There’s no question that our technology has enriched our lives in countless ways. Unfortunately, it has also added to the list of possible health problems, including a recently classified condition that goes by the name of “text neck.” Text neck is used to describe discomfort that comes from the use of iPads and other tablets, smart phones and e-readers, and according to a recently completed study, women are more likely to be afflicted than men.
The research was conducted at the University of Nevada, Las Vegas and was led by assistant professor of physical therapy Szu-Ping Lee. It involved participation by 412 students of the university, as well as staff members and faculty.
The study found that regardless of how much time participants spent using their devices, over two thirds of those who participated experienced some discomfort related to their use of the devices, with 85 percent reporting neck issues, 65 percent reporting shoulder and upper back issues, and one third complaining of issues with their hands or arms. In most cases people reported soreness, stiffness or pain. Interestingly, there was a dramatic difference in the percentage of male participants versus women participants who had issues with device use: among the women, roughly 70 percent had symptoms while the same was true of only 30 percent of the men.
A closer analysis of the way users worked with their devices revealed that they were more likely to have issues if they did not have back support while using them, particularly when they held the devices on their lap or on a flat surface, which automatically forced them to hunch forward.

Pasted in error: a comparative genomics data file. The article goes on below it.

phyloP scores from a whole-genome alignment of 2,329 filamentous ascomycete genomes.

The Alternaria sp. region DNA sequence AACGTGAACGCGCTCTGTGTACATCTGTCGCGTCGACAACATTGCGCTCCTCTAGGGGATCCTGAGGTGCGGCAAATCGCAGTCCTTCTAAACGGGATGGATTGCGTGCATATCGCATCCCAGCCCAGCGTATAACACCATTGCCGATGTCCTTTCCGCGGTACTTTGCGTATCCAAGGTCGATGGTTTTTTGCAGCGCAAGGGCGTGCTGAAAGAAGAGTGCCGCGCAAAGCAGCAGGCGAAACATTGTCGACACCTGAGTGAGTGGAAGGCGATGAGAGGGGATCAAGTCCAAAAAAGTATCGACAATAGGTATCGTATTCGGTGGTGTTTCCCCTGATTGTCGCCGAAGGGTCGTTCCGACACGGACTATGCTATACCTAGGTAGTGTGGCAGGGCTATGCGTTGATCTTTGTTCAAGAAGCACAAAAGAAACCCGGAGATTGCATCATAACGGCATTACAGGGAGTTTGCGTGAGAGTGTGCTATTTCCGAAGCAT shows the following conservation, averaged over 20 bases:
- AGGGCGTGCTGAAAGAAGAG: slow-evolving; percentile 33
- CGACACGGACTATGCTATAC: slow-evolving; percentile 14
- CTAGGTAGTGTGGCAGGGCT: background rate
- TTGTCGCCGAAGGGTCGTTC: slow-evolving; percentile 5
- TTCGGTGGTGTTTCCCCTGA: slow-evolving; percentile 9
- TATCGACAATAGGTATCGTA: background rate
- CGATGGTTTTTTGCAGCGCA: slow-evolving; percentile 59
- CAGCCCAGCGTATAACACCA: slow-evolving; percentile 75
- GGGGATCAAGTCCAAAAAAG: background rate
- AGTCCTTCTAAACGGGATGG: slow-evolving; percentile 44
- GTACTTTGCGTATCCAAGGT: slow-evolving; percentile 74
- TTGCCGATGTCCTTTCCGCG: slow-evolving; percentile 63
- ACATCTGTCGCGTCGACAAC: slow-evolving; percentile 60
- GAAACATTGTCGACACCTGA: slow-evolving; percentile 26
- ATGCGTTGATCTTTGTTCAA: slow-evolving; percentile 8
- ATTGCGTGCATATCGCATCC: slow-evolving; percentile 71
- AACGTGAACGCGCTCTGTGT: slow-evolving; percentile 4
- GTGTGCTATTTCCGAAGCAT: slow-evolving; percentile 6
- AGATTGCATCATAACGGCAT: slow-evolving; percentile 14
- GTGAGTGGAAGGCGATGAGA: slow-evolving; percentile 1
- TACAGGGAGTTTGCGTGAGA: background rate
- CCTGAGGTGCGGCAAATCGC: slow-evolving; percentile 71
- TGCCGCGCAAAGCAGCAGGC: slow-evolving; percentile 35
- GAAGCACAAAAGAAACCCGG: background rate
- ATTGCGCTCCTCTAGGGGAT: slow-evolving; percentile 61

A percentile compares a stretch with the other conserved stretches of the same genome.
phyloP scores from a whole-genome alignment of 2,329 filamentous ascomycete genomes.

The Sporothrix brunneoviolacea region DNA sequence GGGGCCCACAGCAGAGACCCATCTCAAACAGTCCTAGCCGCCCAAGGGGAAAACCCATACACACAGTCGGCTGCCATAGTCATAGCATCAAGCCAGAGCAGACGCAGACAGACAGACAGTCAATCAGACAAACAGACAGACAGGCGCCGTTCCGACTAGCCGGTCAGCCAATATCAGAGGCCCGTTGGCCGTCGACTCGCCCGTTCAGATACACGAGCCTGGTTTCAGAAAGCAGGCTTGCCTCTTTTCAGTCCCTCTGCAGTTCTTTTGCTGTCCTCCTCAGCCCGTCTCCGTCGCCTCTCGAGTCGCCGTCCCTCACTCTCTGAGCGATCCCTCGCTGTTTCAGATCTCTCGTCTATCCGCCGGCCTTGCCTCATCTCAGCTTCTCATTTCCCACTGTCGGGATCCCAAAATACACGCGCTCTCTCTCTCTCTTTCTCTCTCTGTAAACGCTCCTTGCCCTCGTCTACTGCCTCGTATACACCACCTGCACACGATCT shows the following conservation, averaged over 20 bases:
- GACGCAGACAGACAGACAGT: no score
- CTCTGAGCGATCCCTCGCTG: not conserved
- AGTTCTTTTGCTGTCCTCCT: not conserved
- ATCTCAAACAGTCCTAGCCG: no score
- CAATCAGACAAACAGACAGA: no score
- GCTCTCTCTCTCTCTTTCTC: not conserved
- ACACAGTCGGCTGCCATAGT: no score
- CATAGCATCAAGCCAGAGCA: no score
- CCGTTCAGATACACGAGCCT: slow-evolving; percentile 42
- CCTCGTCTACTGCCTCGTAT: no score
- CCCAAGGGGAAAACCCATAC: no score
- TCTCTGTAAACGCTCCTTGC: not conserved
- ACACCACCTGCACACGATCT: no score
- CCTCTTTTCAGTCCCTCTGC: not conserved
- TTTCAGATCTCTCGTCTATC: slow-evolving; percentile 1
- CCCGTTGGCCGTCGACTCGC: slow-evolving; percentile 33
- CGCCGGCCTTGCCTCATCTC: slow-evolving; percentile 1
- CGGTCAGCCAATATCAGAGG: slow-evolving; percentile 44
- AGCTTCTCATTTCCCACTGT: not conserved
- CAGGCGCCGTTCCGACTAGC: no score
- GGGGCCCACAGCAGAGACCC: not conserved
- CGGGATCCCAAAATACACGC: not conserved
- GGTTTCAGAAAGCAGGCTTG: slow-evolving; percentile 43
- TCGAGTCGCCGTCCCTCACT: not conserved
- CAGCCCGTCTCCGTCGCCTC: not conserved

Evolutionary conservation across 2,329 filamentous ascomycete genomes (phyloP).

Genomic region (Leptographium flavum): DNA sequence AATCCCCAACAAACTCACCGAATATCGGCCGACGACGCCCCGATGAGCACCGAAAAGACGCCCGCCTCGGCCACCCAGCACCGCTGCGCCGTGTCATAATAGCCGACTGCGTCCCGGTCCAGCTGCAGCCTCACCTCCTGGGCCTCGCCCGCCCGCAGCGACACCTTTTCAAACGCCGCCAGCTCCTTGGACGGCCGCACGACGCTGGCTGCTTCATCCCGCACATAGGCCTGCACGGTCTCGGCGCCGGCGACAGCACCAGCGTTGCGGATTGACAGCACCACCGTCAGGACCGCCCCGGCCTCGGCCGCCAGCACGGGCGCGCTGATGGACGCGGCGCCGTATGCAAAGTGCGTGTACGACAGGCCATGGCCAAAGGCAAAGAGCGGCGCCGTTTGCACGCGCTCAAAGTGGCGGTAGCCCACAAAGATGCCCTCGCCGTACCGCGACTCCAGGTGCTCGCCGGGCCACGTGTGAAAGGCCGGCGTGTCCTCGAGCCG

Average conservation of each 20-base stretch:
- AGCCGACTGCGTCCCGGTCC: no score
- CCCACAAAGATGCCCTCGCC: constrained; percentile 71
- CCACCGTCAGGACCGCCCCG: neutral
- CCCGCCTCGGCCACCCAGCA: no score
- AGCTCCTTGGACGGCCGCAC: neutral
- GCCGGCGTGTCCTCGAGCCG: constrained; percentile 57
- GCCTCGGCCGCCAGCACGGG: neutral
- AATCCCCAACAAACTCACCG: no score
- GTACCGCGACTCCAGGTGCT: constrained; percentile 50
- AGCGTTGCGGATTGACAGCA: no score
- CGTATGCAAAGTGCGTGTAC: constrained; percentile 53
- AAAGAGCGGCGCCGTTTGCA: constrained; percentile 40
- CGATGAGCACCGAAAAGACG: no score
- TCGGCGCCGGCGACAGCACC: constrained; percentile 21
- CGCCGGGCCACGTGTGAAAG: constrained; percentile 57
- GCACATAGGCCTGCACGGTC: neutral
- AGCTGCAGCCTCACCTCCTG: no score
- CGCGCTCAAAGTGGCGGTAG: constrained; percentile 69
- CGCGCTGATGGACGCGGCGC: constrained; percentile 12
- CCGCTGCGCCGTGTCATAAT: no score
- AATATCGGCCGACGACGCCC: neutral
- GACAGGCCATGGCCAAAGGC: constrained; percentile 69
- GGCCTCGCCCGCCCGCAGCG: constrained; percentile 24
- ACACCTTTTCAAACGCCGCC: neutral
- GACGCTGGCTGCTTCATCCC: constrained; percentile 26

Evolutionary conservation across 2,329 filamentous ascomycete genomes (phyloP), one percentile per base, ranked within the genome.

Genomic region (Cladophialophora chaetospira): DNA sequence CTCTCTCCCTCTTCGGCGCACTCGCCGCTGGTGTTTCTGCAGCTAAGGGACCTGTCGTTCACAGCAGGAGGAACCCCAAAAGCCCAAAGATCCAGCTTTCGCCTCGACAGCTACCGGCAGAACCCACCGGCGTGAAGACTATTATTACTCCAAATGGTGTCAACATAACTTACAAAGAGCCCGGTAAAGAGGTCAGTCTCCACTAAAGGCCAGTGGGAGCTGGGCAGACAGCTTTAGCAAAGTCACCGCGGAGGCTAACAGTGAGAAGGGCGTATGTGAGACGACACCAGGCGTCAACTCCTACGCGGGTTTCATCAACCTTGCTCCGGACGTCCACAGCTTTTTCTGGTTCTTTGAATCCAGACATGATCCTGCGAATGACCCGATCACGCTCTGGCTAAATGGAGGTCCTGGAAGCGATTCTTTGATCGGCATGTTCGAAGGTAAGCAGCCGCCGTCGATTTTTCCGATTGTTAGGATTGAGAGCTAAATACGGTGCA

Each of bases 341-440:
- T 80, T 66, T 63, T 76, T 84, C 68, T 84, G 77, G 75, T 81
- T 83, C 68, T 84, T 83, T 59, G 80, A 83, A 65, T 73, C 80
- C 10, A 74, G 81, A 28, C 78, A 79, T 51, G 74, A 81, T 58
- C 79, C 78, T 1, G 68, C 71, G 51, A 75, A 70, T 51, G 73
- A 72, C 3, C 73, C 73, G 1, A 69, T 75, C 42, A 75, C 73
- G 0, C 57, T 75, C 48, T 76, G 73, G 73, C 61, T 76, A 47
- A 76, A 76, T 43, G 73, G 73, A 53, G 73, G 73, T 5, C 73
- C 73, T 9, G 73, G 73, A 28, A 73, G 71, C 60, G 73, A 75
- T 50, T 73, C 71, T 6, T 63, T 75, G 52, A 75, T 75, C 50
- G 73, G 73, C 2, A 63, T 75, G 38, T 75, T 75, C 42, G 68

Lee warns that one of the most concerning aspects that users reported was that they did not generally shift positions or cease device use once pain started: instead they ignored it.
“Pain is a warning sign and if there’s pain and it’s being ignored… then over time, this is going to become more persistent and could become a chronic problem that requires surgery,” Lee told
There are a number of reasons why women tend to have more pain from device use than men, and most of them have to do with body size and strength.
Since women generally are smaller and have less upper body strength than men do, leaning forward and allowing the head to hang down adds additional stress and strain. “That really puts a lot of stress on the cervical spine,” Lee said. “The head, it’s not overly heavy, but if you are tilting downward, that really puts more stress on those supporting structures.” Additionally, women have a higher sensitivity to pain than men do.
Lee expressed concern about the fact that so many young people are reporting pain. “If the younger, supposedly healthier, college-age people are suffering from this with significantly higher frequency, then we fear that down the road we may be looking at higher frequency of neck pain when they get older.”
If you are experiencing chronic neck pain, it’s important that you take immediate action rather than suffering through it. Contact our New Jersey Cervical Spine specialist today to set up an appointment to come in for a consultation.